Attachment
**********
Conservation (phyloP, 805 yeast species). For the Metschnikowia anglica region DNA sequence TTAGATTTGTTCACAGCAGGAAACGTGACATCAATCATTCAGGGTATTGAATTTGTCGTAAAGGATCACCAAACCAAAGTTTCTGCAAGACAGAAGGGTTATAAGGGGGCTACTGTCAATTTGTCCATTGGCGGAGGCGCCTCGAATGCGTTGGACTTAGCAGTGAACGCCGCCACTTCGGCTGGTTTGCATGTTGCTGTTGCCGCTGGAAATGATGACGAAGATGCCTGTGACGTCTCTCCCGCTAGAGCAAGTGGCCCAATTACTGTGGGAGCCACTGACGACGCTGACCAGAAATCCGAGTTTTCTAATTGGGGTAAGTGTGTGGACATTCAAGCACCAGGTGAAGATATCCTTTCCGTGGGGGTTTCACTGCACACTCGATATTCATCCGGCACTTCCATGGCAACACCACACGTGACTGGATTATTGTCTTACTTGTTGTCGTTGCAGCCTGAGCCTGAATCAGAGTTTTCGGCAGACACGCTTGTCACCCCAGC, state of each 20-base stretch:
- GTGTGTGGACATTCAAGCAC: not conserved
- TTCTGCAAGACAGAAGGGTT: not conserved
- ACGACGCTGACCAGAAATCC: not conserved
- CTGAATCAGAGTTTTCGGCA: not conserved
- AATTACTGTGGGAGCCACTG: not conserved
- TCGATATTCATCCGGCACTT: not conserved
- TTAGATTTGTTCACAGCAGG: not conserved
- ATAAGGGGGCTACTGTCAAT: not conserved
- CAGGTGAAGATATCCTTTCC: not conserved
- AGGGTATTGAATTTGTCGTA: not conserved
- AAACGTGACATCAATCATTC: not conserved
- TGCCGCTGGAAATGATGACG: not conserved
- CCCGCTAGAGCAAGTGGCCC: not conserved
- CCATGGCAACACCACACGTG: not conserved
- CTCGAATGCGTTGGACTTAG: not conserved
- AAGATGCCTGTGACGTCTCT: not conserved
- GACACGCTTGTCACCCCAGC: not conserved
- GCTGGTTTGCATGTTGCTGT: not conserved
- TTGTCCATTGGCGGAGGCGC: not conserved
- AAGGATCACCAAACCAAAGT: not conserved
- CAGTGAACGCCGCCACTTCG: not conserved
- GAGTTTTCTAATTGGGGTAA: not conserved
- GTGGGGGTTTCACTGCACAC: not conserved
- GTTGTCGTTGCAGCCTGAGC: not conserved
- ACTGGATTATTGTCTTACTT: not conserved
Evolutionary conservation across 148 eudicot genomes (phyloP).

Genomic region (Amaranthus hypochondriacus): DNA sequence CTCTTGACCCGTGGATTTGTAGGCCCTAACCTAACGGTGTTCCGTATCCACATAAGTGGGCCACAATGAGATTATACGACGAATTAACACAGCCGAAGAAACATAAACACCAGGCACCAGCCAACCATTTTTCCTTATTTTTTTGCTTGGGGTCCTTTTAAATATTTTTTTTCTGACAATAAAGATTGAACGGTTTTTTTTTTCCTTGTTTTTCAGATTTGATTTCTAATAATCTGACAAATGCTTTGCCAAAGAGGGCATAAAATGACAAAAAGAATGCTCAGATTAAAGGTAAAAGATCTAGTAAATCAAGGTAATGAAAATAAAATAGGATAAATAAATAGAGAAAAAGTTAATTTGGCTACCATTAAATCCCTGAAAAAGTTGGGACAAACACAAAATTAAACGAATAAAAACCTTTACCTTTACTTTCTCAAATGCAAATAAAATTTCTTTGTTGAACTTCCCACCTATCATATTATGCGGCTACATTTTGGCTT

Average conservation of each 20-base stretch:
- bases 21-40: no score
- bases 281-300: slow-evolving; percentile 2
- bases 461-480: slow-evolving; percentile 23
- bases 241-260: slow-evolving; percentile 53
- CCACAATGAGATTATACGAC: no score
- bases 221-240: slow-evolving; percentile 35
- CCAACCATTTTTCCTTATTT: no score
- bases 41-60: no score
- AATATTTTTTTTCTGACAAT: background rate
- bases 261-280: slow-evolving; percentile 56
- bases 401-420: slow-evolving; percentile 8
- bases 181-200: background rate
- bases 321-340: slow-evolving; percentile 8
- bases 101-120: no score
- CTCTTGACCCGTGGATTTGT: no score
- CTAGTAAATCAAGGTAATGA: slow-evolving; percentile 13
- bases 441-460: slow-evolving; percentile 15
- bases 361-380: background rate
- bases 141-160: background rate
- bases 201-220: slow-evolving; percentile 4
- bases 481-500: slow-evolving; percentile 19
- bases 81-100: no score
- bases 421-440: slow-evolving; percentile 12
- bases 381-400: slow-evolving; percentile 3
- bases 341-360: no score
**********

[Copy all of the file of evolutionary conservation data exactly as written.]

Conservation (phyloP, 805 yeast species). For the Metschnikowia anglica region DNA sequence TTAGATTTGTTCACAGCAGGAAACGTGACATCAATCATTCAGGGTATTGAATTTGTCGTAAAGGATCACCAAACCAAAGTTTCTGCAAGACAGAAGGGTTATAAGGGGGCTACTGTCAATTTGTCCATTGGCGGAGGCGCCTCGAATGCGTTGGACTTAGCAGTGAACGCCGCCACTTCGGCTGGTTTGCATGTTGCTGTTGCCGCTGGAAATGATGACGAAGATGCCTGTGACGTCTCTCCCGCTAGAGCAAGTGGCCCAATTACTGTGGGAGCCACTGACGACGCTGACCAGAAATCCGAGTTTTCTAATTGGGGTAAGTGTGTGGACATTCAAGCACCAGGTGAAGATATCCTTTCCGTGGGGGTTTCACTGCACACTCGATATTCATCCGGCACTTCCATGGCAACACCACACGTGACTGGATTATTGTCTTACTTGTTGTCGTTGCAGCCTGAGCCTGAATCAGAGTTTTCGGCAGACACGCTTGTCACCCCAGC, state of each 20-base stretch:
- GTGTGTGGACATTCAAGCAC: not conserved
- TTCTGCAAGACAGAAGGGTT: not conserved
- ACGACGCTGACCAGAAATCC: not conserved
- CTGAATCAGAGTTTTCGGCA: not conserved
- AATTACTGTGGGAGCCACTG: not conserved
- TCGATATTCATCCGGCACTT: not conserved
- TTAGATTTGTTCACAGCAGG: not conserved
- ATAAGGGGGCTACTGTCAAT: not conserved
- CAGGTGAAGATATCCTTTCC: not conserved
- AGGGTATTGAATTTGTCGTA: not conserved
- AAACGTGACATCAATCATTC: not conserved
- TGCCGCTGGAAATGATGACG: not conserved
- CCCGCTAGAGCAAGTGGCCC: not conserved
- CCATGGCAACACCACACGTG: not conserved
- CTCGAATGCGTTGGACTTAG: not conserved
- AAGATGCCTGTGACGTCTCT: not conserved
- GACACGCTTGTCACCCCAGC: not conserved
- GCTGGTTTGCATGTTGCTGT: not conserved
- TTGTCCATTGGCGGAGGCGC: not conserved
- AAGGATCACCAAACCAAAGT: not conserved
- CAGTGAACGCCGCCACTTCG: not conserved
- GAGTTTTCTAATTGGGGTAA: not conserved
- GTGGGGGTTTCACTGCACAC: not conserved
- GTTGTCGTTGCAGCCTGAGC: not conserved
- ACTGGATTATTGTCTTACTT: not conserved
Evolutionary conservation across 148 eudicot genomes (phyloP).

Genomic region (Amaranthus hypochondriacus): DNA sequence CTCTTGACCCGTGGATTTGTAGGCCCTAACCTAACGGTGTTCCGTATCCACATAAGTGGGCCACAATGAGATTATACGACGAATTAACACAGCCGAAGAAACATAAACACCAGGCACCAGCCAACCATTTTTCCTTATTTTTTTGCTTGGGGTCCTTTTAAATATTTTTTTTCTGACAATAAAGATTGAACGGTTTTTTTTTTCCTTGTTTTTCAGATTTGATTTCTAATAATCTGACAAATGCTTTGCCAAAGAGGGCATAAAATGACAAAAAGAATGCTCAGATTAAAGGTAAAAGATCTAGTAAATCAAGGTAATGAAAATAAAATAGGATAAATAAATAGAGAAAAAGTTAATTTGGCTACCATTAAATCCCTGAAAAAGTTGGGACAAACACAAAATTAAACGAATAAAAACCTTTACCTTTACTTTCTCAAATGCAAATAAAATTTCTTTGTTGAACTTCCCACCTATCATATTATGCGGCTACATTTTGGCTT

Average conservation of each 20-base stretch:
- bases 21-40: no score
- bases 281-300: slow-evolving; percentile 2
- bases 461-480: slow-evolving; percentile 23
- bases 241-260: slow-evolving; percentile 53
- CCACAATGAGATTATACGAC: no score
- bases 221-240: slow-evolving; percentile 35
- CCAACCATTTTTCCTTATTT: no score
- bases 41-60: no score
- AATATTTTTTTTCTGACAAT: background rate
- bases 261-280: slow-evolving; percentile 56
- bases 401-420: slow-evolving; percentile 8
- bases 181-200: background rate
- bases 321-340: slow-evolving; percentile 8
- bases 101-120: no score
- CTCTTGACCCGTGGATTTGT: no score
- CTAGTAAATCAAGGTAATGA: slow-evolving; percentile 13
- bases 441-460: slow-evolving; percentile 15
- bases 361-380: background rate
- bases 141-160: background rate
- bases 201-220: slow-evolving; percentile 4
- bases 481-500: slow-evolving; percentile 19
- bases 81-100: no score
- bases 421-440: slow-evolving; percentile 12
- bases 381-400: slow-evolving; percentile 3
- bases 341-360: no score